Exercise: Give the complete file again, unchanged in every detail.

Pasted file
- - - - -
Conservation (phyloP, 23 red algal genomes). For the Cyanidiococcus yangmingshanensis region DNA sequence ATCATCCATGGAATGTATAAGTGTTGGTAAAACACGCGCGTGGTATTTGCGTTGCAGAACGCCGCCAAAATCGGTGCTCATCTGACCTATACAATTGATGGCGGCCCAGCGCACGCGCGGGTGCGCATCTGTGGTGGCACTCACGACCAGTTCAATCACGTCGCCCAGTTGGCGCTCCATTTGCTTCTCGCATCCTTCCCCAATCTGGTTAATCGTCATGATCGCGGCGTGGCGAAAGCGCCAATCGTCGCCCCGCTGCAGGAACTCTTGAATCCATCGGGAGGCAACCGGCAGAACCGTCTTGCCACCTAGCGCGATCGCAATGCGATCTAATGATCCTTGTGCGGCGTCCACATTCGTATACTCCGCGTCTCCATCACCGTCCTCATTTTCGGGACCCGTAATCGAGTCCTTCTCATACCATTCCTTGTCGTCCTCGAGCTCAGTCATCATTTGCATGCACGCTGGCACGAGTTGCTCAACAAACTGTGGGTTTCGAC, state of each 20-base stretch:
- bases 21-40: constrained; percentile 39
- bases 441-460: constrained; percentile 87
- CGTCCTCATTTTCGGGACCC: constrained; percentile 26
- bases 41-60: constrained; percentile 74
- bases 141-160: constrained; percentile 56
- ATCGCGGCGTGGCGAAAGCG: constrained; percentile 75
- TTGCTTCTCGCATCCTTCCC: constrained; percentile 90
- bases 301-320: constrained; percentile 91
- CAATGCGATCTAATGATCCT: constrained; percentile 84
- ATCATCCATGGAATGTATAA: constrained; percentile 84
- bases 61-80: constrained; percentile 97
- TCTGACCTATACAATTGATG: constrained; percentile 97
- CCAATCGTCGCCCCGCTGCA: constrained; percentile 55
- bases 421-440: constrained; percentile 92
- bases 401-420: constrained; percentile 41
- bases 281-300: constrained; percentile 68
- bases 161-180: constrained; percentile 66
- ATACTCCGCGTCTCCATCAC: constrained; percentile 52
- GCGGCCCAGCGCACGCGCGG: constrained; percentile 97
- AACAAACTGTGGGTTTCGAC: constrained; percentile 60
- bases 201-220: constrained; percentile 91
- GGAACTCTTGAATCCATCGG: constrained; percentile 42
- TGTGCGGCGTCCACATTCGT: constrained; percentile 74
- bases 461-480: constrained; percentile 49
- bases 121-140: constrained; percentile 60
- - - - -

Conservation (phyloP, 23 red algal genomes). For the Cyanidiococcus yangmingshanensis region DNA sequence ATCATCCATGGAATGTATAAGTGTTGGTAAAACACGCGCGTGGTATTTGCGTTGCAGAACGCCGCCAAAATCGGTGCTCATCTGACCTATACAATTGATGGCGGCCCAGCGCACGCGCGGGTGCGCATCTGTGGTGGCACTCACGACCAGTTCAATCACGTCGCCCAGTTGGCGCTCCATTTGCTTCTCGCATCCTTCCCCAATCTGGTTAATCGTCATGATCGCGGCGTGGCGAAAGCGCCAATCGTCGCCCCGCTGCAGGAACTCTTGAATCCATCGGGAGGCAACCGGCAGAACCGTCTTGCCACCTAGCGCGATCGCAATGCGATCTAATGATCCTTGTGCGGCGTCCACATTCGTATACTCCGCGTCTCCATCACCGTCCTCATTTTCGGGACCCGTAATCGAGTCCTTCTCATACCATTCCTTGTCGTCCTCGAGCTCAGTCATCATTTGCATGCACGCTGGCACGAGTTGCTCAACAAACTGTGGGTTTCGAC, state of each 20-base stretch:
- bases 21-40: constrained; percentile 39
- bases 441-460: constrained; percentile 87
- CGTCCTCATTTTCGGGACCC: constrained; percentile 26
- bases 41-60: constrained; percentile 74
- bases 141-160: constrained; percentile 56
- ATCGCGGCGTGGCGAAAGCG: constrained; percentile 75
- TTGCTTCTCGCATCCTTCCC: constrained; percentile 90
- bases 301-320: constrained; percentile 91
- CAATGCGATCTAATGATCCT: constrained; percentile 84
- ATCATCCATGGAATGTATAA: constrained; percentile 84
- bases 61-80: constrained; percentile 97
- TCTGACCTATACAATTGATG: constrained; percentile 97
- CCAATCGTCGCCCCGCTGCA: constrained; percentile 55
- bases 421-440: constrained; percentile 92
- bases 401-420: constrained; percentile 41
- bases 281-300: constrained; percentile 68
- bases 161-180: constrained; percentile 66
- ATACTCCGCGTCTCCATCAC: constrained; percentile 52
- GCGGCCCAGCGCACGCGCGG: constrained; percentile 97
- AACAAACTGTGGGTTTCGAC: constrained; percentile 60
- bases 201-220: constrained; percentile 91
- GGAACTCTTGAATCCATCGG: constrained; percentile 42
- TGTGCGGCGTCCACATTCGT: constrained; percentile 74
- bases 461-480: constrained; percentile 49
- bases 121-140: constrained; percentile 60